Michael Evans is a Professor of Statistics at the University of Toronto. He received his Ph.D. from the University of Toronto in 1977 and has been employed there ever since with leaves spent at Stanford University and Carnegie Mellon University. He is a Fellow of the American Statistical Association, he served as Chair of the Department of Statistcs 1992-97, Interim Chair 2022-23 and as President of the Statistical Society of Canada 2013-2014. He has served in a number of editorial capacities as follows: Associate Editor of JASA Theory and Methods 1991-2005, Associate Editor of the Canadian Journal of Statistics 1999-2006 and 2017-present, Associate Editor of the journal Bayesian Analysis 2005-2015, and as an Editor 2015-2021, Subject matter Editor for the online journal FACETS (current) and Associate Editor of the New England Journal of Statistics in Data Science (current).

Michael Evans’ research has been concerned with multivariate statistical methodology, computational statistics, and the foundations of statistics. A current focus of research is the development of a theory of inference based upon an explicit definition of how to measure statistical evidence and the development of tools to deal with criticisms of statistical methodology associated with its inherent subjectivity. He has authored, or coauthored, numerous research papers as well as the books Approximating Integrals via Monte Carlo and Deterministic Methods (with T. Swartz) published by Oxford in 2000, Probability and Statistics: The Science of Uncertainty (with J. Rosenthal) published by W.H. Freeman in 2004 and 2010 and Measuring Statistical Evidence Using Relative Belief published by CRC Press/Chapman and Hall in 2015.

Chris Franck is an Associate Professor in the Department of Statistics at Virginia Tech. He is an application-oriented methodologist who focuses on statistical problems in health applications, behavioral economics, probabilistic forecasting, bioinformatics, and other areas. His work includes Bayesian statistical methodologies that can be implemented automatically and/or with objective prior information, Model selection and averaging approaches and practical methods by which to assess their sensitivities, and finally, in cases where historical data is inadequate and contemporary information is available, he develops Bayesian methods that allow researchers to formally incorporate subjective information into their analyses and predictions.

Marco Grzegorczyk is Associate Professor for Computational Statistics at the Bernoulli Institute of Groningen University (NL). He received his PhD in Statistics from the TU Dortmund University in Germany in 2006. Since then his main research focus has been on Bayesian network structure learning with a special focus on learning gene regulatory pathways and protein activation cascades from molecular data. He is Associate Editor of the journals `Computational Statistics’, ‘The Journal of Applied Statistics’ and `Statistica Neerlandica’. Also he is involved in the Statistical Modelling Society (treasurer) and the International Biometric Society (representative council).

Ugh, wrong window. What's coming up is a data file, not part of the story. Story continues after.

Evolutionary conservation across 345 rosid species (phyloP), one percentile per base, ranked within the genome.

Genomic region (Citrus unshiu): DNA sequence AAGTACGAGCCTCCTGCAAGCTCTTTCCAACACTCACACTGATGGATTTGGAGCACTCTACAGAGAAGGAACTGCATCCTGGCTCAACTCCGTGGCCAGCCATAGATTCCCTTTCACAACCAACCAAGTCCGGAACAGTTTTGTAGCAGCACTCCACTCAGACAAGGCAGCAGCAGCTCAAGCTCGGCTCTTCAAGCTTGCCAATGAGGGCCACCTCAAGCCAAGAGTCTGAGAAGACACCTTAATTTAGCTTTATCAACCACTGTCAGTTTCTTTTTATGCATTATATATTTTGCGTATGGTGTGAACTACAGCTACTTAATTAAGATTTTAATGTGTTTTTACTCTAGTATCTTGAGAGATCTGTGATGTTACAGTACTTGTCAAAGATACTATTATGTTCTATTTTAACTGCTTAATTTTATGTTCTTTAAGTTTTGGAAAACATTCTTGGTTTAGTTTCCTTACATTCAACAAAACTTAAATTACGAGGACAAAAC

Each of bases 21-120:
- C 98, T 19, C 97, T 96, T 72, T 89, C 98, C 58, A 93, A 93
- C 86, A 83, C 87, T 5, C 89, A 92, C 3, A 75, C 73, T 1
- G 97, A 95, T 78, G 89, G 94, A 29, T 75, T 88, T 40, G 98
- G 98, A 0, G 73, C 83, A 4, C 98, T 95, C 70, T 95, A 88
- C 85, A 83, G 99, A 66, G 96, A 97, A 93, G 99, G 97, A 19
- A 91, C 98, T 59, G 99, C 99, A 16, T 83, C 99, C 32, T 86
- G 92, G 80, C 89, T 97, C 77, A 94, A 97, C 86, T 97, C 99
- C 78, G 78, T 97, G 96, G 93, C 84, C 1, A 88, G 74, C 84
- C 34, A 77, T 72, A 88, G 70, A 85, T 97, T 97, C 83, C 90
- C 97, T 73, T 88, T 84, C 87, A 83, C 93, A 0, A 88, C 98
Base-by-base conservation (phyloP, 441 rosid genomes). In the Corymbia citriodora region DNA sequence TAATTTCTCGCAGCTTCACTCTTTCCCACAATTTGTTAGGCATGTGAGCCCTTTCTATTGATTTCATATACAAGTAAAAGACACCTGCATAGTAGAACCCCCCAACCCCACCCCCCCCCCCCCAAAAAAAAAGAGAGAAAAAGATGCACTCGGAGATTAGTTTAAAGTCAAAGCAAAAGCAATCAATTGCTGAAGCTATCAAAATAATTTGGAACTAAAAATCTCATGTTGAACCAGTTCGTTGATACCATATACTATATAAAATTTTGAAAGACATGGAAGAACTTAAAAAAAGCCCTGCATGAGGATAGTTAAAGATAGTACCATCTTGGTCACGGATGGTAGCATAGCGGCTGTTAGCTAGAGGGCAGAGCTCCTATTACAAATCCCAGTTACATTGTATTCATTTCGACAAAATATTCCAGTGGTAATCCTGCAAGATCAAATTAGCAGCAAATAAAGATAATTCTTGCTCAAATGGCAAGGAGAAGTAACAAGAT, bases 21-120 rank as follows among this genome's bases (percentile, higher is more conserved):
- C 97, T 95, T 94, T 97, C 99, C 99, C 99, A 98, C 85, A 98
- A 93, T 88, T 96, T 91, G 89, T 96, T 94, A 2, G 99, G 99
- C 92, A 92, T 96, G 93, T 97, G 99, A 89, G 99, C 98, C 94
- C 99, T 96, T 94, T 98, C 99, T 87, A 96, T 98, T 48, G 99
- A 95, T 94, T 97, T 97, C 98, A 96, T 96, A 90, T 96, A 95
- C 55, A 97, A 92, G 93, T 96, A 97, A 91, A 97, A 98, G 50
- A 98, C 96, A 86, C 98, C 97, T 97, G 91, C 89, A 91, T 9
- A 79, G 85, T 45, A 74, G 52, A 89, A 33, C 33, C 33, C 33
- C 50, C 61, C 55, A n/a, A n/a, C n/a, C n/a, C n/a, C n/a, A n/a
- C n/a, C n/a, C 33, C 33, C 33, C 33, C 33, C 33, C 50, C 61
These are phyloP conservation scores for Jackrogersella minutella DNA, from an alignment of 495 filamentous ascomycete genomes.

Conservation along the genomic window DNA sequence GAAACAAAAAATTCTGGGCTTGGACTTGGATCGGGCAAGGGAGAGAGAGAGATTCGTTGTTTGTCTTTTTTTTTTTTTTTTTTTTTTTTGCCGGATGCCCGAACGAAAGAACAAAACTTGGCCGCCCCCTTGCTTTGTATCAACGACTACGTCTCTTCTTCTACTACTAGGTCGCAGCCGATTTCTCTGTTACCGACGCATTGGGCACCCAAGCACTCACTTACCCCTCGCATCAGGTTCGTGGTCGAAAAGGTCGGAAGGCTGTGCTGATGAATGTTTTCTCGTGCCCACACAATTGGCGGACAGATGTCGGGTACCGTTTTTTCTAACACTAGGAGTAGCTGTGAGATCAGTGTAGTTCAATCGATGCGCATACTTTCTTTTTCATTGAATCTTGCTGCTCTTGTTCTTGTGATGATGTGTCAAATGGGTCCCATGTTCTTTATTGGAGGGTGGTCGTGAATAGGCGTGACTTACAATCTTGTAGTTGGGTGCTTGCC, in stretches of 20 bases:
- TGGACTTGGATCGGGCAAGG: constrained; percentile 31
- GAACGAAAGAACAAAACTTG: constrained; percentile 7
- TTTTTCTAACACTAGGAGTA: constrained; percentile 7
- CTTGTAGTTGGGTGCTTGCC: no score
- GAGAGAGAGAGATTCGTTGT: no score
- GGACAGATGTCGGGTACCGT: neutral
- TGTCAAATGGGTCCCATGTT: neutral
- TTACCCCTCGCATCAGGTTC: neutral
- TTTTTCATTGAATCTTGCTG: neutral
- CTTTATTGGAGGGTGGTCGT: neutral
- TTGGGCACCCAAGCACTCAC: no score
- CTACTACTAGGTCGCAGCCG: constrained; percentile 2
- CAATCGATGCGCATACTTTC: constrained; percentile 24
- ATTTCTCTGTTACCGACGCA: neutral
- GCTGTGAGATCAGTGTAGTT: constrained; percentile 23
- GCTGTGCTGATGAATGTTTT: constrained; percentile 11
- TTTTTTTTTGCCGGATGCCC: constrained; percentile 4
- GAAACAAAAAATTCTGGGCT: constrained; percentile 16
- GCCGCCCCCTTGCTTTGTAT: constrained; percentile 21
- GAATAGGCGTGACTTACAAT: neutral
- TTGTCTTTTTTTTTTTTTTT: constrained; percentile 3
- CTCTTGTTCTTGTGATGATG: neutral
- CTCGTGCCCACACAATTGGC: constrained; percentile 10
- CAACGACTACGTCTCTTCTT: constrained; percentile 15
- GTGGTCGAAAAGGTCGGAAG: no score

Min-ge Xie, PhD is a Distinguished Professor at Rutgers, The State University of New Jersey. Dr. Xie received his PhD in Statistics from University of Illinois at Urbana-Champaign and his BS in Mathematics from University of Science and Technology of China. He is the current Editor of The American Statistician and a co-founding Editor-in-Chief of The New England Journal of Statistics in Data Science. He is a fellow of ASA, IMS, and an elected member of ISI. His research interests include theoretical foundations of statistical inference and data science, fusion learning, finite and large sample theories, parametric and nonparametric methods. He is the Director of the Rutgers Office of Statistical Consulting and has a rich interdisciplinary research experiences in collaborating with computer scientists, engineers, biomedical researchers, and scientists in other fields.


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Registration fee includes the following:

  • Publication of 1 accepted paper in the proceedings. Publication of each additional paper requires a €250 EUR registration
  • Buffet lunch for each day of the conference
  • 2 coffee breaks for each day of the conference
  • 1 banquet dinner OR cruise tour

Important information for accompanying person(s): Please be informed that the accompanying person can NOT be a co-author.
Co-authors, regardless if 1 author is attending, must pay the full registration fee.
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Virtual registration fee includes the following:

  • Publication of 1 accepted paper in the proceedings. Publication of each additional paper requires a €150 EUR registration
  • Access to all the sessions of the conference